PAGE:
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Vectors for Safety - March 2021

Safety Initiative Update

Many Happy Returns Webinar Report

On February 25, we presented the latest webinar in the Avemco Pilot Talk series, "Many Happy Returns.". Our subject was the prevention of runway excursions and runway overruns. Thanks to all of you who attended! We had 829 attendees plus an unknown number of folks on the YouTube live stream. For those who could not attend but would like to earn the same credit as for the webinar (1 credit BK-3 plus 1 credit AK-2) we have created a free online course from the same material as was presented on the webinar. Successful completion of an online quiz is required to earn credit for the course.

Click here to access the course.

Also, a video of the webinar material is available on YouTube. Sorry, no Wings credit for viewing the YouTube video.

Click here to watch the video on YouTube.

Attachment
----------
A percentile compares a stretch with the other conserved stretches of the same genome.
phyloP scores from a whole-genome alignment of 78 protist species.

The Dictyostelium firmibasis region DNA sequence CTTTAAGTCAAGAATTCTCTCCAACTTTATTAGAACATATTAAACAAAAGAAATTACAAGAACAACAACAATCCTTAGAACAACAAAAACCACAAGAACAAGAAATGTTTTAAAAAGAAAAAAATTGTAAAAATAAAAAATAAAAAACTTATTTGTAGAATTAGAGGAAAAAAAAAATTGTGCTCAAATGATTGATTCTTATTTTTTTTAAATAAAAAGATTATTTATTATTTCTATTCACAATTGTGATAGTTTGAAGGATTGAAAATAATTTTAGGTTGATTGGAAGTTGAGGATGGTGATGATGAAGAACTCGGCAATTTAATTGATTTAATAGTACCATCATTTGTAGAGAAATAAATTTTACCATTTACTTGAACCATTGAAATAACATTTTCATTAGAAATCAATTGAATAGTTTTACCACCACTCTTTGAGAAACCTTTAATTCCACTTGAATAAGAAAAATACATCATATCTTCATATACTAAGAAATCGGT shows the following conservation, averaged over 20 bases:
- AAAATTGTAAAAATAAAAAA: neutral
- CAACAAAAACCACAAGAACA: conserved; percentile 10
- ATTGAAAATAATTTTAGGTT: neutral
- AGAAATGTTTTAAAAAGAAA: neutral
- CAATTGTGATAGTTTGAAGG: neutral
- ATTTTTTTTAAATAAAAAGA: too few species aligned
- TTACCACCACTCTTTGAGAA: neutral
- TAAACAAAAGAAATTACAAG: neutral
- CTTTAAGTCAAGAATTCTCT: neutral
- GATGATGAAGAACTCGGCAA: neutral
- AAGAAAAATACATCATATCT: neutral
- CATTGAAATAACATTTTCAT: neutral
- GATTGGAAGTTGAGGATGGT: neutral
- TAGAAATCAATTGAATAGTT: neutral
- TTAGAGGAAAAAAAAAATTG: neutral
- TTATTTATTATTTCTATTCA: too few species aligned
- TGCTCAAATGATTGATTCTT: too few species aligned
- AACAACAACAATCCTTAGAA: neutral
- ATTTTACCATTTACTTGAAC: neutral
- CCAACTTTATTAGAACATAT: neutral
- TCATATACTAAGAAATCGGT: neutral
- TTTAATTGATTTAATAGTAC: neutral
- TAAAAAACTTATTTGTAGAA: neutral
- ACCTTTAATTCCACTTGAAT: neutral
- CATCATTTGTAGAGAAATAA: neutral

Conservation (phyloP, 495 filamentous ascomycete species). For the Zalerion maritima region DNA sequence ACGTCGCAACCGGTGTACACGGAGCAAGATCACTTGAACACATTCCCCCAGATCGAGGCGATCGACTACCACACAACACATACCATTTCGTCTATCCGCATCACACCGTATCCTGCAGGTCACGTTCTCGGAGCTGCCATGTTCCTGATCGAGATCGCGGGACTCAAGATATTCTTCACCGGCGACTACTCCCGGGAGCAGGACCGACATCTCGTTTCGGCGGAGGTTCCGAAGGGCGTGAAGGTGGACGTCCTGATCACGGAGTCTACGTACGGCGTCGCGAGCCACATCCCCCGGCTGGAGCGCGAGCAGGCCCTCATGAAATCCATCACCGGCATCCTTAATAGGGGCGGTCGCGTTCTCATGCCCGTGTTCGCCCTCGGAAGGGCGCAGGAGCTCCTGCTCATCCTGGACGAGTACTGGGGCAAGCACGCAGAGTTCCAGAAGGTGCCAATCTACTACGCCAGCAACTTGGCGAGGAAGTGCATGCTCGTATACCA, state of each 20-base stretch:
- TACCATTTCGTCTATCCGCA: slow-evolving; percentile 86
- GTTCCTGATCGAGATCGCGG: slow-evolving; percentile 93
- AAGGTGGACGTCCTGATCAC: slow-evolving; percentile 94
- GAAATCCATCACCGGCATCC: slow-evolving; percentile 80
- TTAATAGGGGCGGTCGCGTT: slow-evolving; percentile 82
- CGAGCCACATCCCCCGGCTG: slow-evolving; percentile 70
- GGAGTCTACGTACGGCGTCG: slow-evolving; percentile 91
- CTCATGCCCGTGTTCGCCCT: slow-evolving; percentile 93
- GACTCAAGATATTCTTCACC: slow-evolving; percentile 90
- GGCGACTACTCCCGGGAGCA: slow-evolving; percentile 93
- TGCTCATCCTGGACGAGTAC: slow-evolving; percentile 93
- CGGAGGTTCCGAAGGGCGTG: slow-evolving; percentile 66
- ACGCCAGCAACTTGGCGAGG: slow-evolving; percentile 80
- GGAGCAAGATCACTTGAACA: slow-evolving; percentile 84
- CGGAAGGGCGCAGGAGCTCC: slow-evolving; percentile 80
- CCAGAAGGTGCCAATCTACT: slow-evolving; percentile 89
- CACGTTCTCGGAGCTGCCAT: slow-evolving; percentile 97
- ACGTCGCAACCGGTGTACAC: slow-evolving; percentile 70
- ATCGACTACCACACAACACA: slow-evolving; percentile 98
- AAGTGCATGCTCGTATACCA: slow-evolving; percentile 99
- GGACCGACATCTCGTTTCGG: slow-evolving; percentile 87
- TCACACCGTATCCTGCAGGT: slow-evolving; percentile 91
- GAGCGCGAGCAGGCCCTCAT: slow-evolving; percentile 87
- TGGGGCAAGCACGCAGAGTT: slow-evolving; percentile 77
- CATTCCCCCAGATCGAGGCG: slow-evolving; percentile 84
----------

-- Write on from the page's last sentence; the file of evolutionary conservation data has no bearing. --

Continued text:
Recommended Reading

Only after you have finished reading this month's "Vectors," I want to suggest a good article from the FAA. "I've Got the Flight Controls - Or Do You?" is worth the time to read.

Failure is not an Option

This now famous statement spoken by Gene Kranz during the Apollo 13 mission helped to steel the engineers, scientists, technicians, and astronauts to perform the seemingly impossible task of returning the crew safely to earth. Mission accomplished.

General aviation sees many serious accidents each year involving some flavor of either loss-of-control-inflight (LOC-I) or controlled flight into terrain (CFIT) following an encounter with instrument meteorological conditions (IMC). This involves both airplanes and helicopters, and both instrument rated and non-instrument rated pilots. The FAA, along with an entire alphabet of organizations, and many others, have worked hard and produced a myriad of publications, videos, and other tools to prevent this kind of accident. Mission not accomplished.

Why not? What can we do differently? Probably not much. Is anyone shocked by that statement? That is not a politically correct statement to come from someone heavily involved in safety work. (I have been accused of being many things but being politically correct has never been one of them.) Of course, there is always room for improvement, but we have the body of knowledge and effective mitigation tools available to each and every pilot. Yet, every accident report I have read involving this kind of accident in the past couple of years could have been prevented had the pilot taken advantage of the knowledge and tools available.